Covington’s finances get clean audit for first time in 20 years; six business incentives approved

By Ryan Clark
NKyTribune reporter

For the first time in more than 20 years, the City of Covington’s financial books have been found to be in “acceptable, professional” order.

And that, Mayor Joseph U. Meyer says, is no small feat.

The findings came out during a Fiscal Year 2023 Financial Audit presentation made by representatives of the independent accounting firm of Barnes Dennig.

Commissioners heard the presentation during their regularly scheduled legislative meeting this week.

City of Covington commission meeting. (NKyTribune photo)

Meyer eluded to the findings last month at another meeting, when he noted there was “cause for great celebration,” he said. “There are no findings in the audit — no significant deficiencies. It’s the first time in a long time that the city has had that and it’s a cause for great celebration …. I hope it’s a new standard that will be met annually.”

“I didn’t specifically call out the terms ‘material weaknesses’ or ‘significant deficiencies’ … there were not any of either found,” said Morgan Ryle, a certified public accountant with Barnes Dennig. “Again, it seems that any that were there historically have been cleared up. The city, overall, has done a great job to mitigate those deficiencies and we did not see any in our testing this year.”

But there was some clean-up to do from last audit, which found deficiencies in audit adjustments, credit card controls, accounting software controls, and Coronavirus State and Local Fiscal Recovery Funds.

All issues were resolved, according to the presentation.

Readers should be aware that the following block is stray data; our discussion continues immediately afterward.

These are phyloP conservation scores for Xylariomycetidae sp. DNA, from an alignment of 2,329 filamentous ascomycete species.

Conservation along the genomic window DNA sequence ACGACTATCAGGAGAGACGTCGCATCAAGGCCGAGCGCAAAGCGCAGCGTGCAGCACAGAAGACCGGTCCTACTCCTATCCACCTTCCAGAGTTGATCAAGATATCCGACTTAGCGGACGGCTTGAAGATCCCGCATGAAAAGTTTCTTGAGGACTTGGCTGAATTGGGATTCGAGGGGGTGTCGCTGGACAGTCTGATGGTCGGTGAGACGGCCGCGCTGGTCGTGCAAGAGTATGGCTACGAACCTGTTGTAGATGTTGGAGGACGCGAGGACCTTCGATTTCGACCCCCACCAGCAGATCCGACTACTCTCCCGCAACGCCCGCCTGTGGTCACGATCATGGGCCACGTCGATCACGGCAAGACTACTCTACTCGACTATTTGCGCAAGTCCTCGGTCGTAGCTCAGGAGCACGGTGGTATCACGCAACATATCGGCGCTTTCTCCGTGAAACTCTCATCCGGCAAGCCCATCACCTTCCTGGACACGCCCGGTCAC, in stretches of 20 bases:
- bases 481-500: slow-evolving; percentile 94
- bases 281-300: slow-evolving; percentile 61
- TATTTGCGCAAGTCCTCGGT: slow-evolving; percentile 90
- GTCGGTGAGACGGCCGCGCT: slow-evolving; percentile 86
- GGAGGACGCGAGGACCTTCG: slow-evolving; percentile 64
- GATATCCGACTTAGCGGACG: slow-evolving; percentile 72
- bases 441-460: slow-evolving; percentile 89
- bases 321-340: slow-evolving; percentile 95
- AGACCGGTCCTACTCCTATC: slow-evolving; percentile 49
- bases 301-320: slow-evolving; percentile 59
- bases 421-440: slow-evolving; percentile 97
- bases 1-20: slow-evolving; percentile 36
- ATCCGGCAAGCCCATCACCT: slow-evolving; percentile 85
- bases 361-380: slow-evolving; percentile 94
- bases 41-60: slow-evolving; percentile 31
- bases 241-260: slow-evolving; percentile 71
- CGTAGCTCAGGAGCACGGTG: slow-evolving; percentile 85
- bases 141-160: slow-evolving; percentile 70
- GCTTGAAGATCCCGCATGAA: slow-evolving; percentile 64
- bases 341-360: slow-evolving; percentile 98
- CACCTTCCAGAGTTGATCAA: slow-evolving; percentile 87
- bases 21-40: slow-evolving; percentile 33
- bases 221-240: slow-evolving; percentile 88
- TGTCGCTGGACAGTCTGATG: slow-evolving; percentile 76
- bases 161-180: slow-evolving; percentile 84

“In Covington’s recent history, this is the first audit since at least 2012, and according to (Finance Director) Mr. (Steve) Webb’s analysis, since perhaps 1995, that the city received a clean audit — no weaknesses, no deficiencies,” Mayor Meyer said. “In other words, for the first time in more than 20 years, our books were in professionally acceptable condition, and that is an accomplishment that the finance department should take great pride in.”

Meyer said it sets a new threshold of expectation.

“Henceforth and hereafter, there should be no more audits with material weaknesses or significant deficiencies,” he said. “It is really a very positive accomplishment, and recognition of the improvement of the quality of the city’s financial record keeping, so kudos to all the folks involved in making that possible.”

Those on the Commission agreed.

“I just wanted to echo (the Mayor’s) comments earlier on the part of the finance team,” Commissioner Tim Downing said. “Just the fact that we had a clean audit — that’s just outstanding news.”

Also at Tuesday’s meeting:

Grant Agreements

Commissioners approved grant proposals for:

Kentucky Heritage Council, instructor fees — $21,000
Kentucky Heritage Council, NAPC CAMP Training — $6,000
Kentucky Heritage Council, Northern Kentucky Restoration Weekend Program — $9,000

Incentives and Subsidies

Commissioners approved these incentives and subsidies:

THIRTY9 Property, LLC, Façade Incentive — $6,000
Scout Yonder, LLC, Rent Subsidy — $6,000
Zels Pretzels, Rent Subsidy — $6,000
Safewave Technology Corporation, Rent Subsidy — $6,000
Beech Native, LLC, dba Live Forever Die Whenever, Rent Subsidy — $6,000
Fessler Properties, LLC – Historic Electric Sign Incentive — $7,500

Short-term rentals

Commissioners voted unanimously to approve a proposed ordinance change for short-term rentals, revising density limits and expanding appeals rights related to the grant of a license.

The city eliminated the conditional use and went to a limited use including neighborhoods, making it a combination of historic districts and neighborhoods with density limits.